Configuring Your Server



The default prefix for Tupperbox is tul!. This means that to use a command, you would type something like tul!help in a channel where Tupperbox can see your message.

If you want to change the prefix, you can do so via the Server Config page or through Discord using the tul!cfg prefix command. For example, to change the prefix to t!, you would type tul!cfg prefix t!.

If you ever forget the prefix, you can always mention Tupperbox or use the Server Config page to see what the current prefix is.

Logging Channel

The single most useful tool for moderating servers with Tupperbox is the logging channel. Setting one up is highly recommended!


The logging channel will contain a record of all proxied messages sent using Tupperbox. This can be useful for moderation, tracking down issues, or just keeping a record of what's been said.

To set up a logging channel, use the Server Config page or the tul!cfg log command. For example, to set the logging channel to #tupper-logs, you would type tul!cfg log #tupper-logs.


At this time, the logging channel will log proxies sent in all channels. If you have any private spaces in your server, you may want to restrict who has access to the logging channel.

If you ever want to remove the logging channel, you can use the tul!cfg log command with the "clear" keyword, like tul!cfg log clear.

Tupperbox Permission System

Tupperbox has a robust permission system that allows you to control who can use tuppers and who can send proxies. This system is controlled through the Server Config page or the tul!cfg command.


Tupperbox permissions work similarly to Discord permissions, but they must be configured through Tupperbox.

There are three Tupperbox permissions you can configure:

  • commands - Controls who can use Tupperbox commands. By default, users can use commands.
  • proxies - Controls who can send tupper messages. By default, users can send proxies.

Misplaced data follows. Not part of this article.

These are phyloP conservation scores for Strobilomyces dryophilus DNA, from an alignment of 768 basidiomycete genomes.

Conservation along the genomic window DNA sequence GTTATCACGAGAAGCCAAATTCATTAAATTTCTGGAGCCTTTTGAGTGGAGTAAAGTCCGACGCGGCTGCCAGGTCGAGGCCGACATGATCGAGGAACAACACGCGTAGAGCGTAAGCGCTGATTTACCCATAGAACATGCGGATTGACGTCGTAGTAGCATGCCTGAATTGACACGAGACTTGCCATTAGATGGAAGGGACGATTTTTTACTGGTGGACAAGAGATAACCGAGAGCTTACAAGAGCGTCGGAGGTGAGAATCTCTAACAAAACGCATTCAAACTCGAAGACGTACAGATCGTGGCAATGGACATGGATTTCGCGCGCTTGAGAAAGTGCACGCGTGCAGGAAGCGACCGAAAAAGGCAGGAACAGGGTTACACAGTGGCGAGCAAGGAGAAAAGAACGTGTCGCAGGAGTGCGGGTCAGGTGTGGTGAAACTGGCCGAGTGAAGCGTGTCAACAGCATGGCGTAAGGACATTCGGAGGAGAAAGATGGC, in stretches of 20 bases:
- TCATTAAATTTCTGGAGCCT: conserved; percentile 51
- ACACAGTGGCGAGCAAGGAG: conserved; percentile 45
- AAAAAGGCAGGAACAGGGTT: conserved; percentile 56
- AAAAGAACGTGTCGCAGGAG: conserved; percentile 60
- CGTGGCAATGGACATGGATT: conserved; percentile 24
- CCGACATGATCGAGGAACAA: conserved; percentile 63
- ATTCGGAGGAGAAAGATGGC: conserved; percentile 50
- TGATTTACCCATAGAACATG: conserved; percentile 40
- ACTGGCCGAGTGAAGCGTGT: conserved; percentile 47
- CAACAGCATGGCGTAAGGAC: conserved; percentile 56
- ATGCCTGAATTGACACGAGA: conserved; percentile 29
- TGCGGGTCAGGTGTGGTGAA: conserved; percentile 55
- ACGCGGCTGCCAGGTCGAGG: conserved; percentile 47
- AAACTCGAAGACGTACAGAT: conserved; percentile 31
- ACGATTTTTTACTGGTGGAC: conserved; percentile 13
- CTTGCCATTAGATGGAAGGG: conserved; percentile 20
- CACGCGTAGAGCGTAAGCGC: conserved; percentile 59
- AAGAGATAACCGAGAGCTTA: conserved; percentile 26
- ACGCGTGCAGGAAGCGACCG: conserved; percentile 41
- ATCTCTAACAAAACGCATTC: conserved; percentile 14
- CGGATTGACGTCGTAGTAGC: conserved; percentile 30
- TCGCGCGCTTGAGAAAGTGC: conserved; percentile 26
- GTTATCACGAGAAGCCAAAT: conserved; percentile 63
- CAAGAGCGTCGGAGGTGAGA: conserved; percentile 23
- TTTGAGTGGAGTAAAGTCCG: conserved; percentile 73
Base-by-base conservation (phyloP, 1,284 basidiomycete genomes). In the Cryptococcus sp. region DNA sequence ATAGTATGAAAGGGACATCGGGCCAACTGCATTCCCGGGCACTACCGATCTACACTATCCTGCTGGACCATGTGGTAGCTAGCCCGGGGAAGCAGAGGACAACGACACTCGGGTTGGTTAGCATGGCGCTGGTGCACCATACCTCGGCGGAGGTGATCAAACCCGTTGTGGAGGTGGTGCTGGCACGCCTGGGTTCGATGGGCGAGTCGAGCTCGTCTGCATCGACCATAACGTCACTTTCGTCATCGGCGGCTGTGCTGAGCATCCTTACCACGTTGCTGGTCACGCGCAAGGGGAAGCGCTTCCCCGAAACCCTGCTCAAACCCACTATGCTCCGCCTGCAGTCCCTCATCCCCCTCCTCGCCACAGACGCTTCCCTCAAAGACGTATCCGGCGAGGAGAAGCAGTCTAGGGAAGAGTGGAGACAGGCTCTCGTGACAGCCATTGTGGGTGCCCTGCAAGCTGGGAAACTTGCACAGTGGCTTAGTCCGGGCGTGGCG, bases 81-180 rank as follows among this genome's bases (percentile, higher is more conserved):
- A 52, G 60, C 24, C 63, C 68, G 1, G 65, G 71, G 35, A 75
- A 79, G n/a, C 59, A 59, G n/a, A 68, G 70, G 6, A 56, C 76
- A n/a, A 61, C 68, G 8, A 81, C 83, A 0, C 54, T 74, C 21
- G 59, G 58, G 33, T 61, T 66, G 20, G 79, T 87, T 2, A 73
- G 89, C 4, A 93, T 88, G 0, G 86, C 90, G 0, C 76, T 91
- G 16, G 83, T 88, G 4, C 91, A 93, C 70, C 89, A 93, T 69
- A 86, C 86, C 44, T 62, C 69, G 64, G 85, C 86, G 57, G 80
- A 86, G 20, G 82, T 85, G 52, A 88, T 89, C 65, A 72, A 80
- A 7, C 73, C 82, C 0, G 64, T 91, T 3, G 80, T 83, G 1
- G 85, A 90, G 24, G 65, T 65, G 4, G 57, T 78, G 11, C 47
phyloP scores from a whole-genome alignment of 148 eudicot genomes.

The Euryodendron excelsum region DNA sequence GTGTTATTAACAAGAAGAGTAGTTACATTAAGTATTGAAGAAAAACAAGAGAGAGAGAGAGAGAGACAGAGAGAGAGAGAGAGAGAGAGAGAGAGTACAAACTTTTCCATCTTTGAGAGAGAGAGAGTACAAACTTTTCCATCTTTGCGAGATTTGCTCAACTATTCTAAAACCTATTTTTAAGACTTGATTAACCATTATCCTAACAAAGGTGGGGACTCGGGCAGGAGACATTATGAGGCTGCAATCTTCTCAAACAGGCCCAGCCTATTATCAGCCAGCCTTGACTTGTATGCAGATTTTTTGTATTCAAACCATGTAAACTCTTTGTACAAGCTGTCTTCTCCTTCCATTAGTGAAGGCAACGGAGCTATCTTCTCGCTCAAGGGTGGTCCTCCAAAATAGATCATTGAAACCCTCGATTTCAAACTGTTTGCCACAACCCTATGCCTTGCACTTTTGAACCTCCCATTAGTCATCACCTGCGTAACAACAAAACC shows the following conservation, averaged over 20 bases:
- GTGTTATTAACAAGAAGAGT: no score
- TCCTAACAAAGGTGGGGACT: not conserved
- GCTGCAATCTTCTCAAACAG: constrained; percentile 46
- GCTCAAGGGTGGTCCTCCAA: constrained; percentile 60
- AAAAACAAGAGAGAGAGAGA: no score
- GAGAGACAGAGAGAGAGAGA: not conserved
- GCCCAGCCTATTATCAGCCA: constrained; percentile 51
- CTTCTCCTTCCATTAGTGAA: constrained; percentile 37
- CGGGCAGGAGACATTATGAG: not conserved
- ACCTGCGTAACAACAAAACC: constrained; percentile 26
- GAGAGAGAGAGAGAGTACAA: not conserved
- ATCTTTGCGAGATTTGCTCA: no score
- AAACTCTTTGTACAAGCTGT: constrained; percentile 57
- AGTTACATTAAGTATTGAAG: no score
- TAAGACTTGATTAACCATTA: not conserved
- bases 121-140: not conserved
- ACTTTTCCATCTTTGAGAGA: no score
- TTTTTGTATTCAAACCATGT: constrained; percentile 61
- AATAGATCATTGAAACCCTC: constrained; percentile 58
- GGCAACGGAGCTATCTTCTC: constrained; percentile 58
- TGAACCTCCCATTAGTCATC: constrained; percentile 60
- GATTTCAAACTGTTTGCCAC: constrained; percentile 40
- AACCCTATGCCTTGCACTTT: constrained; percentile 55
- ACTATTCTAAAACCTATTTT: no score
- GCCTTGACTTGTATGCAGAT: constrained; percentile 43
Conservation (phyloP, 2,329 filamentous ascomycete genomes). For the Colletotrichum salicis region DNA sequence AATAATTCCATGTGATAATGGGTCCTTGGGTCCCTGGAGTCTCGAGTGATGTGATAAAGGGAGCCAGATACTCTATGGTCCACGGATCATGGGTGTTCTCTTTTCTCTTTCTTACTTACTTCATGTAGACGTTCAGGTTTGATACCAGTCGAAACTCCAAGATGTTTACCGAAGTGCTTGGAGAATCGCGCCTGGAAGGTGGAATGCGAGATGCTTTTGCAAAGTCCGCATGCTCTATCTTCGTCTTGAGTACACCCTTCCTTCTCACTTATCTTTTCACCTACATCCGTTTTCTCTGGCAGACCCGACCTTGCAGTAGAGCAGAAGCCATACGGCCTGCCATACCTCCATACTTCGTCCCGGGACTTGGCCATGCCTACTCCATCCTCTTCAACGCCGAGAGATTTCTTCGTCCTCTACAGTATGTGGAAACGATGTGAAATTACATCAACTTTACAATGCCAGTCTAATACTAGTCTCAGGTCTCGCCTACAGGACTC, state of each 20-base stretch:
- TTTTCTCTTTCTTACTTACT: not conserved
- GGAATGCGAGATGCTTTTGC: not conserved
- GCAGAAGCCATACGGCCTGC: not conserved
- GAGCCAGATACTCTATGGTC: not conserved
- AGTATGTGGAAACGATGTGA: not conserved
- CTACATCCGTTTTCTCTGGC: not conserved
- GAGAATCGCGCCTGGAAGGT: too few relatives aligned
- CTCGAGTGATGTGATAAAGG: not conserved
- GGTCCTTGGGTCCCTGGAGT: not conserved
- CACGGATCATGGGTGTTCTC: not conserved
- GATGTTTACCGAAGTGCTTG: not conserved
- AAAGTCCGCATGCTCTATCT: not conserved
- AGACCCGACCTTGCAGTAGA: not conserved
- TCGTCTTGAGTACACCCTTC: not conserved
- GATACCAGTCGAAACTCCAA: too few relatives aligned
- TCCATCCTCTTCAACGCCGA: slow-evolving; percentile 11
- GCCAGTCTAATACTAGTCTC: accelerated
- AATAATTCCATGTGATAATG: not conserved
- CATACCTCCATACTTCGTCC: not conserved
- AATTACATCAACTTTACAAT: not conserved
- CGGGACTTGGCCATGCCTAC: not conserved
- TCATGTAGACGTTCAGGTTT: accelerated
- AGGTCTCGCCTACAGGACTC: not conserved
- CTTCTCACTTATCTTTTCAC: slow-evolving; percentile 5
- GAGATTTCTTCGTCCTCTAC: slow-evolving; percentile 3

• queries - Controls who can query tuppers and tupper messages using tools like tul!find, tul!showuser, and the reaction. By default, users can run all queries.

One popular way to use permissions is to restrict proxies to a specific role, which can be done with these commands:

  1. tul!cfg deny proxies - deny proxies to all users by default
  2. tul!cfg allow proxies @role - allow proxies to a specific role

Permissions can be set on a global level, or for specific channels, roles, or users. More narrow permissions will always take precedence over broader permissions.


Permissions are applied in the following order:
Default → Role → Channel → User

This means that a denied permission on a channel will override an allowed permission on a role, and a denied permission on a user will override any other permission. This is the main difference from how Discord's permission system works.

A permission can have one of these possible states for each scope:

  • ✅ allow - Allow the permission, overriding any broader permissions. This is the default for all permissions.
  • ❌ deny - Deny the permission, overriding any broader permissions.
  • ⏺ clear - Neither allow nor deny the permission. This means the broader permissions or the default will be used.